Sous le Soleil de Satan, is sometimes translated as "Under Satan's Sun." This film, directed by Maurice Pialat, stars Gerard Depardieu and Sandrine Bonnaire, and was awarded the Palme D'or at the Cannes film festival in 1987.

The film is permeated with a sense of grim dread, sorrow, remorse. It tells the tale of Donnisan (Depardieu) a country priest whose faith seems to stand on shaky ground, who is neither intelligent nor well educated, but whose intense spiritual struggle marks him as a man destined to suffer for his faith.

His large imposing body, his peasant ancestry, his great determination ought to make him strong, but his excessive self-mortification and the inner crisis of his soul weaken him to the point that he's liable to faint at the least exertion. Yet he is endowed with supernatural insight into the souls of others. He is tormented by his passionate desire to bring others to God, though he lives in a world where Satan's presense is tangible, and God seems so remote as to be inaccessible. Though his powers seem miraculous to others, he is not sure whether they dervive from the power of God, or if they are a manifestation of the power of Satan.

Mouchette (Bonnaire) is a young girl living in sin, among sinners, yet she is more a victim than a victimizer. The greatest torment of her life is the spiritual nihilism of her surroundings. She is immersed in corruption so cold that it is indifferent even to the sin of murder. People are only concerned with what directly impacts on them, what threatens their own security. Beyond that, a crime that goes undetected is deemed no crime at all.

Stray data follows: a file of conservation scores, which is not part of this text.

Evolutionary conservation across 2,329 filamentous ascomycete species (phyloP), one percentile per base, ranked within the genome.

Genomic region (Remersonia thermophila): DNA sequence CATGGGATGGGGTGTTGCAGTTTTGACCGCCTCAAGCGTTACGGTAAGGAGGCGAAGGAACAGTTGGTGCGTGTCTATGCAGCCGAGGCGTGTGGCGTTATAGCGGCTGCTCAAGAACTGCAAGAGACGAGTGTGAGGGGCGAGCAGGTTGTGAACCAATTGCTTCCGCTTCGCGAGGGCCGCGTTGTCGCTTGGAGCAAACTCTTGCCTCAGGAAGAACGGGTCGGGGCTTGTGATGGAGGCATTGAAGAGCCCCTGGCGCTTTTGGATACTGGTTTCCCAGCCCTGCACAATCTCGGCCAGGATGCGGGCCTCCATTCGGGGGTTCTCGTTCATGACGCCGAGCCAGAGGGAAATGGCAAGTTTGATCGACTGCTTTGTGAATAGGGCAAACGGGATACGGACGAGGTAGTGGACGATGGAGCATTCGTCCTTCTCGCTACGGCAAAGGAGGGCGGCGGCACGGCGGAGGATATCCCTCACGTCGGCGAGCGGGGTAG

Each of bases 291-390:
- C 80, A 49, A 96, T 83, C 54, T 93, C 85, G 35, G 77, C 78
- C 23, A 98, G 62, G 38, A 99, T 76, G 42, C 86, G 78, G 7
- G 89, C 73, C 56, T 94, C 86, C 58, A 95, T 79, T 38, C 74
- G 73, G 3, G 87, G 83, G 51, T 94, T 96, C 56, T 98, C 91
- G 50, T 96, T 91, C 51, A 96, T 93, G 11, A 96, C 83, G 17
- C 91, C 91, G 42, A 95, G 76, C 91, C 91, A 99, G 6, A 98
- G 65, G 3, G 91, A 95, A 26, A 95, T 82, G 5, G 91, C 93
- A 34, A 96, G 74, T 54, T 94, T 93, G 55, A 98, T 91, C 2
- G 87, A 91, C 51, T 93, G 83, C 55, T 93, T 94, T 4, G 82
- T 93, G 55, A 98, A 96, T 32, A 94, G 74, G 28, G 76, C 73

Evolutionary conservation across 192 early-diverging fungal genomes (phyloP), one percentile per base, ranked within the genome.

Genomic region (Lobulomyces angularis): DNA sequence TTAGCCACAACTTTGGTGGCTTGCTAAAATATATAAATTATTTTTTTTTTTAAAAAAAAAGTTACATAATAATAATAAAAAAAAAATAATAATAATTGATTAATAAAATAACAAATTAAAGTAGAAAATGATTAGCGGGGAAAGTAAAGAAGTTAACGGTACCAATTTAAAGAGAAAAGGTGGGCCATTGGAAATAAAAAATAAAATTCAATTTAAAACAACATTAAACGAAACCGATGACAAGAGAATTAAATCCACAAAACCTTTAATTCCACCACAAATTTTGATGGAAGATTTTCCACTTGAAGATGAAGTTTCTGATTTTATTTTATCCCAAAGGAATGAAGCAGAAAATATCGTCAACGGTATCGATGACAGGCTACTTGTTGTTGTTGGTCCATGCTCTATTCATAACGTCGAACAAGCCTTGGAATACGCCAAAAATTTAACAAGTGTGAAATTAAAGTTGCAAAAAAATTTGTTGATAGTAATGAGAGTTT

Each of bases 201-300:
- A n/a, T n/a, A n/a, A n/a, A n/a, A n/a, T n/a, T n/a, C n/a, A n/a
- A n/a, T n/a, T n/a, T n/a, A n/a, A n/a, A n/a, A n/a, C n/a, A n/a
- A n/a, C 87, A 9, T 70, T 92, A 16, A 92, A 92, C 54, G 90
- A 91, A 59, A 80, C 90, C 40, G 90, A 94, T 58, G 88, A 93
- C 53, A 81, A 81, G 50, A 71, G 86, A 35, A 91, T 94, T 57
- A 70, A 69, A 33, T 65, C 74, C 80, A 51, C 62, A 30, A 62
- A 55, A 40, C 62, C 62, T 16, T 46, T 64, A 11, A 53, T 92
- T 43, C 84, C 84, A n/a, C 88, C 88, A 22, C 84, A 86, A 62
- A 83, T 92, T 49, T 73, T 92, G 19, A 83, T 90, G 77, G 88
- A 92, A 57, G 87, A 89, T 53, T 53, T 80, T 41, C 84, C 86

Donnisan encounters Mouchette, and his insight penetrates her soul. He reveals to her the possibility of spiritual grace, her own innocence in a corrupt universe under Satan's all pervading presence, and tries to show her a path to salvation. But is her spiritual awakening a blessing or a curse? Can she open her eyes to the grim and cynical reality that she *has* a soul, and that her soul is in jeopardy? Is the challenge too great? Donnisan, by opening Mouchette to an awareness of spiritual matters, transfers some of his spiritual struggle to her, and it proves to be an overwhelming, unbearable burden to an already weakened spirit.

This transferrence doesn't relieve Donnisan of any of his own burden, but rather seems to increase it, by piling on a sense of guilt and futility. He continues to strive for spiritual grace and salvation for others, yet his own faith is never secure, and the temptation is always there to draw on Satan's strength, to save others even at the expense of his own soul, without knowing whether the "salvation" he offers others is real, or only transitory.

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